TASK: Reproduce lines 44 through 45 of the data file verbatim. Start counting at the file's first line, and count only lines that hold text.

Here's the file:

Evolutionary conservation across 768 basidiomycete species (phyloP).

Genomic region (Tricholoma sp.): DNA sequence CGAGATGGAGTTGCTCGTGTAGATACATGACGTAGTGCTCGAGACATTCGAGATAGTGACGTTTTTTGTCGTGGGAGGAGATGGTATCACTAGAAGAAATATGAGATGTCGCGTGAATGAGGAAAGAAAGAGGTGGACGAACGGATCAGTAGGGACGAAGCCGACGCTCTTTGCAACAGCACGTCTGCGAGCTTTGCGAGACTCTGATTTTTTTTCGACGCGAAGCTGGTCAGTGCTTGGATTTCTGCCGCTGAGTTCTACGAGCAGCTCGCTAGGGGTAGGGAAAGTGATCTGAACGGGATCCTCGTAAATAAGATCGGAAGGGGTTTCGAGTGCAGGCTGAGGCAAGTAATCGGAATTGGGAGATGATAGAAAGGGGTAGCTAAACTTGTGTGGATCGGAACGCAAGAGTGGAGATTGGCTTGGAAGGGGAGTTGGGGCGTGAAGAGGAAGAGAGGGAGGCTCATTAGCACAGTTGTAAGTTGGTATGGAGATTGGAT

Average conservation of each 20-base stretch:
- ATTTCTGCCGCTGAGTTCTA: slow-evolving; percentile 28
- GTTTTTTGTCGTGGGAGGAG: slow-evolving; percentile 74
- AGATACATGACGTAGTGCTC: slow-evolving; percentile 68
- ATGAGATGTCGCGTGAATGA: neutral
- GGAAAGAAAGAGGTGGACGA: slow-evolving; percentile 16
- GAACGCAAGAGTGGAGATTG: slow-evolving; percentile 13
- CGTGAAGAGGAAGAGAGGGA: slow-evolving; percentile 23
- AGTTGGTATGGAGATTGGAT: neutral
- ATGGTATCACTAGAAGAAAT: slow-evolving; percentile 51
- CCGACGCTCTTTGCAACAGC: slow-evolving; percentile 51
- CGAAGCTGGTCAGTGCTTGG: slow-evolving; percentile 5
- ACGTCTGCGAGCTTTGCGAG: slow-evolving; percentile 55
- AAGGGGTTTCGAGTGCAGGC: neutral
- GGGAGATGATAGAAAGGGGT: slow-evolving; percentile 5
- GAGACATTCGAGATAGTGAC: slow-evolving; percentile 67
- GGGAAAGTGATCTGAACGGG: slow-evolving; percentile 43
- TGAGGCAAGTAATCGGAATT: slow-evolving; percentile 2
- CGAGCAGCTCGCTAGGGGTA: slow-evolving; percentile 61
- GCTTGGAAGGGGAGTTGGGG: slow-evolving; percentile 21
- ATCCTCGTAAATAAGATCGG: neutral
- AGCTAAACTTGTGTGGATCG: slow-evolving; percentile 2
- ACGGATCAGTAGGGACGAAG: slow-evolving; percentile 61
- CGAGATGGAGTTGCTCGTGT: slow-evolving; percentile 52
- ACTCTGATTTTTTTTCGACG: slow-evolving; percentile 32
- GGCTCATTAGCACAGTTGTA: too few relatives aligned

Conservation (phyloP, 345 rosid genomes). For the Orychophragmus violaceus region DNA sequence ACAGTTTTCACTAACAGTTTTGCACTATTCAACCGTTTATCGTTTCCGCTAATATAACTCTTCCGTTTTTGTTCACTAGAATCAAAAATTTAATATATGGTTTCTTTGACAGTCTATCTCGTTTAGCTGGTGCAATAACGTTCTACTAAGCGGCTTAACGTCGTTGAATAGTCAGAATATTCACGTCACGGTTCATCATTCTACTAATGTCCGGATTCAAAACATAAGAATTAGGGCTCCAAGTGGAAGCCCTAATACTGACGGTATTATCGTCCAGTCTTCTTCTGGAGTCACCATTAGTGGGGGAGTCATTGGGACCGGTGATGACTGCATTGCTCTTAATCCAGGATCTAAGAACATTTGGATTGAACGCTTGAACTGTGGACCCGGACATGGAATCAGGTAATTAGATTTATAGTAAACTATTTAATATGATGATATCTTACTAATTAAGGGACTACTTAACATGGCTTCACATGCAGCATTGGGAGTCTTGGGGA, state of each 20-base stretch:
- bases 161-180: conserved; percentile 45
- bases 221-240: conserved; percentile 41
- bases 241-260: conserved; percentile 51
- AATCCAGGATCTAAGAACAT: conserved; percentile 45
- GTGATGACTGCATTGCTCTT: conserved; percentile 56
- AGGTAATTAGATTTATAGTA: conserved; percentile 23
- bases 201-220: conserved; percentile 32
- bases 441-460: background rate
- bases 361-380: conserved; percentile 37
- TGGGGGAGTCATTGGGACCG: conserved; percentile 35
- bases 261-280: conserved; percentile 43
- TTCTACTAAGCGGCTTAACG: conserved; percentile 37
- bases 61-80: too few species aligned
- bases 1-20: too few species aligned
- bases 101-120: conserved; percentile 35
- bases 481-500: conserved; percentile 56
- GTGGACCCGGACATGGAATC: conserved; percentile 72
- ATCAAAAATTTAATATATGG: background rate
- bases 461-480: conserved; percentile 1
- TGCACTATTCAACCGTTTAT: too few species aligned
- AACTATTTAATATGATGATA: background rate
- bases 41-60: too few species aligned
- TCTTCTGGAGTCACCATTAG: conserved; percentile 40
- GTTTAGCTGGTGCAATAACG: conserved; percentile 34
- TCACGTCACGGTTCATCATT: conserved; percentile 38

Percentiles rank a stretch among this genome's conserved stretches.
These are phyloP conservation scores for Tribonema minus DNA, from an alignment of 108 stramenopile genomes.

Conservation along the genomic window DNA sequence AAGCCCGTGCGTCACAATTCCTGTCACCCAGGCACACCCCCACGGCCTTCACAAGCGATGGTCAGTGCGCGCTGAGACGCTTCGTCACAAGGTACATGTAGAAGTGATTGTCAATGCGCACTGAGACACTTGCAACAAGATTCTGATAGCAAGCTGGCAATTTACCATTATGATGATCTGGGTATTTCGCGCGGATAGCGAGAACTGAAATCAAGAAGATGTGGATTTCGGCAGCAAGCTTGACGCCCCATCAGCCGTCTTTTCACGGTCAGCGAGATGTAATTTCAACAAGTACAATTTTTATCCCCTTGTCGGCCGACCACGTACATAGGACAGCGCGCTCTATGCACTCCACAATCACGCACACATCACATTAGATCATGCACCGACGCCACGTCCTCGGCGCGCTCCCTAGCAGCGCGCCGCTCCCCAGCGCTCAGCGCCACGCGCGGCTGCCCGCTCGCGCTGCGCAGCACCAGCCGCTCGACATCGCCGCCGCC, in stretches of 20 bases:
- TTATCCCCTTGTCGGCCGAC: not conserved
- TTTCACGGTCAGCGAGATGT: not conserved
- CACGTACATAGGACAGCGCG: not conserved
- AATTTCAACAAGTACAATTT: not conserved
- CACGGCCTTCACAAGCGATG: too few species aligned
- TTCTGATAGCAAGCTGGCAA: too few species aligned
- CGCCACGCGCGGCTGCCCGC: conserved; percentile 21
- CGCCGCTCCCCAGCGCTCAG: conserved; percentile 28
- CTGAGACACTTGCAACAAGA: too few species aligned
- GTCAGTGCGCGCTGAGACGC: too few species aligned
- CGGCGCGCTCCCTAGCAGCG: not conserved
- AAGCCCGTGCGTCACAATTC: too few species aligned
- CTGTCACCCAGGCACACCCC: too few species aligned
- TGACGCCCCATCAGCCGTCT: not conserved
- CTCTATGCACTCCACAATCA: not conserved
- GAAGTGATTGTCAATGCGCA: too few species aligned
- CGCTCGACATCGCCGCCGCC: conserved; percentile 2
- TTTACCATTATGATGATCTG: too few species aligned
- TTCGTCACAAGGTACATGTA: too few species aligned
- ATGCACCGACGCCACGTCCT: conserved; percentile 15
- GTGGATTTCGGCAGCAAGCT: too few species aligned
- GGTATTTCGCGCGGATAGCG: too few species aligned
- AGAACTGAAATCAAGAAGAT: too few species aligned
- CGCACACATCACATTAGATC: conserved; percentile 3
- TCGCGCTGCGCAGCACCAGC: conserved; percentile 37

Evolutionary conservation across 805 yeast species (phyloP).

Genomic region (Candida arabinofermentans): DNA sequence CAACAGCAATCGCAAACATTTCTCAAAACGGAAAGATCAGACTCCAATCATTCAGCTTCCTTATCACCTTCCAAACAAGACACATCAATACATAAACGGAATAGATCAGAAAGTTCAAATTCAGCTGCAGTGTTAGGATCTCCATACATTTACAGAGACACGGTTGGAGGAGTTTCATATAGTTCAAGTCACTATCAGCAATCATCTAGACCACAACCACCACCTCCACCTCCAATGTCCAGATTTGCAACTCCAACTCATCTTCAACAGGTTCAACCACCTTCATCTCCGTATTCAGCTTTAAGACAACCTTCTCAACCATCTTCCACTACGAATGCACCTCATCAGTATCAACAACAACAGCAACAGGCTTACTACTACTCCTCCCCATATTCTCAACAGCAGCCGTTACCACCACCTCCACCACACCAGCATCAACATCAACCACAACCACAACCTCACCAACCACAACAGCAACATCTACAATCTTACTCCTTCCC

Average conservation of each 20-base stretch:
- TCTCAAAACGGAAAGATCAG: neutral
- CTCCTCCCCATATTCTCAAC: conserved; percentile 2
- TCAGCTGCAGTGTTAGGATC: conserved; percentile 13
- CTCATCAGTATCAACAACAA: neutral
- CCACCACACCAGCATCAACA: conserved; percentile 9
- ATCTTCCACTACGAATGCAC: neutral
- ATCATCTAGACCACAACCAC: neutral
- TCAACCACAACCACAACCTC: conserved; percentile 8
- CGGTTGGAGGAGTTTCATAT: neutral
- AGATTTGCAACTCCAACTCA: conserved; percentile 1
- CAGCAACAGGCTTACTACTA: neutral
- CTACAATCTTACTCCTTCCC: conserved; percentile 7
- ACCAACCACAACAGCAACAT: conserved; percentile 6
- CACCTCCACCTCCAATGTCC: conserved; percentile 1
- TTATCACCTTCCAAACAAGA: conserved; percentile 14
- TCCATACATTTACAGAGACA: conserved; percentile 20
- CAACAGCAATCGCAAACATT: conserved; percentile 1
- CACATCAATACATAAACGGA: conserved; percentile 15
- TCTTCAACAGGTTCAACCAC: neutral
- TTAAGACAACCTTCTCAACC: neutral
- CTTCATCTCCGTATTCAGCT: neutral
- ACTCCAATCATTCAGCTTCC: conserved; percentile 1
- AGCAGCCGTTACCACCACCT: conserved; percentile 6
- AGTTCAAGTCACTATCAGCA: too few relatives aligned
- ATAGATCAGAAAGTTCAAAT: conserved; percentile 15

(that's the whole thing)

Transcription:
- bases 101-120: conserved; percentile 35
- bases 481-500: conserved; percentile 56